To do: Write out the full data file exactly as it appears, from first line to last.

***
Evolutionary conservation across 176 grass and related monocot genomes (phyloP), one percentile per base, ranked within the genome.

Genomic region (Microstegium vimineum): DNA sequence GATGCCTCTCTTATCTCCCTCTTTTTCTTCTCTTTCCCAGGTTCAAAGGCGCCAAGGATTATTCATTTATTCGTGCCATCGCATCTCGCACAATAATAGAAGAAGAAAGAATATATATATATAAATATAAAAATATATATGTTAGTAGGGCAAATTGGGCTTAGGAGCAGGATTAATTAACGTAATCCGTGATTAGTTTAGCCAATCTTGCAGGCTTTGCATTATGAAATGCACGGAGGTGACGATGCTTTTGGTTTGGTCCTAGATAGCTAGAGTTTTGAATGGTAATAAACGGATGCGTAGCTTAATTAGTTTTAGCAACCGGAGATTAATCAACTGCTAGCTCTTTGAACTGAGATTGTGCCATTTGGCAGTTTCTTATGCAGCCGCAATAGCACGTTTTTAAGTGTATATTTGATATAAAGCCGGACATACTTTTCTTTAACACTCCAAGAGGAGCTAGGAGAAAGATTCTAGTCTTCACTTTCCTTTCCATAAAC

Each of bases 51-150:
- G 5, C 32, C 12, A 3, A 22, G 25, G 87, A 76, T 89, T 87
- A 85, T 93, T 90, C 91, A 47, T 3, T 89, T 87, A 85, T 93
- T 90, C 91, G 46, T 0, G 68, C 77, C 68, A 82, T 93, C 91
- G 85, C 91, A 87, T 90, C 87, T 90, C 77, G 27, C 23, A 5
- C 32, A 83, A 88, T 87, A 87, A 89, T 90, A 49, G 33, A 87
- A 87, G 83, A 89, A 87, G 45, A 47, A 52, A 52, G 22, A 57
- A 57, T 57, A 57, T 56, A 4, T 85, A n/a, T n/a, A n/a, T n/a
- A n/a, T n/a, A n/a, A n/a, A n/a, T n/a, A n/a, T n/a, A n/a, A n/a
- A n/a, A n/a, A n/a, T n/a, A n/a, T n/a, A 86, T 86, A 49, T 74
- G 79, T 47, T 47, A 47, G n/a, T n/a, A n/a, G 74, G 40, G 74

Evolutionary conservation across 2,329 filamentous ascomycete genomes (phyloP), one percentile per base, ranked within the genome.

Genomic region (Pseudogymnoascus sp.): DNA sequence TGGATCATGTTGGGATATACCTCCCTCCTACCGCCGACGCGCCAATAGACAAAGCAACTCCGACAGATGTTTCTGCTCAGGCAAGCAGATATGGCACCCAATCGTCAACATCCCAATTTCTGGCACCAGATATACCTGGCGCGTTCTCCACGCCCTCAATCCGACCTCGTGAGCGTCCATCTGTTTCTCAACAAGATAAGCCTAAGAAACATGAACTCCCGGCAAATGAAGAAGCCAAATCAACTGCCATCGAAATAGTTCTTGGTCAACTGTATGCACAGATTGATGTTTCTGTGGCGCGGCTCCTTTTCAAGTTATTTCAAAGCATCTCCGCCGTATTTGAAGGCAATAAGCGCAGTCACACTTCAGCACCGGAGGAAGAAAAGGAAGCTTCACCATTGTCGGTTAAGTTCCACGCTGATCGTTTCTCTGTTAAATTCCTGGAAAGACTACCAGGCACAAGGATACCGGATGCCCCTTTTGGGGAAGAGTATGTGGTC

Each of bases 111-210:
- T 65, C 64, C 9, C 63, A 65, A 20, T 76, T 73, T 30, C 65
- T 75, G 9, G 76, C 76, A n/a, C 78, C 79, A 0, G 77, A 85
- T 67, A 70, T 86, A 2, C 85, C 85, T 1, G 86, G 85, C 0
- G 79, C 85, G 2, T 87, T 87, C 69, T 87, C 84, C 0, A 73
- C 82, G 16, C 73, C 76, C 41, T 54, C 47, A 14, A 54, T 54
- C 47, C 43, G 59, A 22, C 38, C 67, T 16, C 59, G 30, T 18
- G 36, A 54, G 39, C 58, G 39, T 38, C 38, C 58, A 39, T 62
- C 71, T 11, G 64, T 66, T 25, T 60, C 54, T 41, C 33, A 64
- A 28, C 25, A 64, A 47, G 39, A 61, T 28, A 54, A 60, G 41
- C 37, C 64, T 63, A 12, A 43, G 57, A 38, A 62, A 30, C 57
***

Evolutionary conservation across 176 grass and related monocot genomes (phyloP), one percentile per base, ranked within the genome.

Genomic region (Microstegium vimineum): DNA sequence GATGCCTCTCTTATCTCCCTCTTTTTCTTCTCTTTCCCAGGTTCAAAGGCGCCAAGGATTATTCATTTATTCGTGCCATCGCATCTCGCACAATAATAGAAGAAGAAAGAATATATATATATAAATATAAAAATATATATGTTAGTAGGGCAAATTGGGCTTAGGAGCAGGATTAATTAACGTAATCCGTGATTAGTTTAGCCAATCTTGCAGGCTTTGCATTATGAAATGCACGGAGGTGACGATGCTTTTGGTTTGGTCCTAGATAGCTAGAGTTTTGAATGGTAATAAACGGATGCGTAGCTTAATTAGTTTTAGCAACCGGAGATTAATCAACTGCTAGCTCTTTGAACTGAGATTGTGCCATTTGGCAGTTTCTTATGCAGCCGCAATAGCACGTTTTTAAGTGTATATTTGATATAAAGCCGGACATACTTTTCTTTAACACTCCAAGAGGAGCTAGGAGAAAGATTCTAGTCTTCACTTTCCTTTCCATAAAC

Each of bases 51-150:
- G 5, C 32, C 12, A 3, A 22, G 25, G 87, A 76, T 89, T 87
- A 85, T 93, T 90, C 91, A 47, T 3, T 89, T 87, A 85, T 93
- T 90, C 91, G 46, T 0, G 68, C 77, C 68, A 82, T 93, C 91
- G 85, C 91, A 87, T 90, C 87, T 90, C 77, G 27, C 23, A 5
- C 32, A 83, A 88, T 87, A 87, A 89, T 90, A 49, G 33, A 87
- A 87, G 83, A 89, A 87, G 45, A 47, A 52, A 52, G 22, A 57
- A 57, T 57, A 57, T 56, A 4, T 85, A n/a, T n/a, A n/a, T n/a
- A n/a, T n/a, A n/a, A n/a, A n/a, T n/a, A n/a, T n/a, A n/a, A n/a
- A n/a, A n/a, A n/a, T n/a, A n/a, T n/a, A 86, T 86, A 49, T 74
- G 79, T 47, T 47, A 47, G n/a, T n/a, A n/a, G 74, G 40, G 74

Evolutionary conservation across 2,329 filamentous ascomycete genomes (phyloP), one percentile per base, ranked within the genome.

Genomic region (Pseudogymnoascus sp.): DNA sequence TGGATCATGTTGGGATATACCTCCCTCCTACCGCCGACGCGCCAATAGACAAAGCAACTCCGACAGATGTTTCTGCTCAGGCAAGCAGATATGGCACCCAATCGTCAACATCCCAATTTCTGGCACCAGATATACCTGGCGCGTTCTCCACGCCCTCAATCCGACCTCGTGAGCGTCCATCTGTTTCTCAACAAGATAAGCCTAAGAAACATGAACTCCCGGCAAATGAAGAAGCCAAATCAACTGCCATCGAAATAGTTCTTGGTCAACTGTATGCACAGATTGATGTTTCTGTGGCGCGGCTCCTTTTCAAGTTATTTCAAAGCATCTCCGCCGTATTTGAAGGCAATAAGCGCAGTCACACTTCAGCACCGGAGGAAGAAAAGGAAGCTTCACCATTGTCGGTTAAGTTCCACGCTGATCGTTTCTCTGTTAAATTCCTGGAAAGACTACCAGGCACAAGGATACCGGATGCCCCTTTTGGGGAAGAGTATGTGGTC

Each of bases 111-210:
- T 65, C 64, C 9, C 63, A 65, A 20, T 76, T 73, T 30, C 65
- T 75, G 9, G 76, C 76, A n/a, C 78, C 79, A 0, G 77, A 85
- T 67, A 70, T 86, A 2, C 85, C 85, T 1, G 86, G 85, C 0
- G 79, C 85, G 2, T 87, T 87, C 69, T 87, C 84, C 0, A 73
- C 82, G 16, C 73, C 76, C 41, T 54, C 47, A 14, A 54, T 54
- C 47, C 43, G 59, A 22, C 38, C 67, T 16, C 59, G 30, T 18
- G 36, A 54, G 39, C 58, G 39, T 38, C 38, C 58, A 39, T 62
- C 71, T 11, G 64, T 66, T 25, T 60, C 54, T 41, C 33, A 64
- A 28, C 25, A 64, A 47, G 39, A 61, T 28, A 54, A 60, G 41
- C 37, C 64, T 63, A 12, A 43, G 57, A 38, A 62, A 30, C 57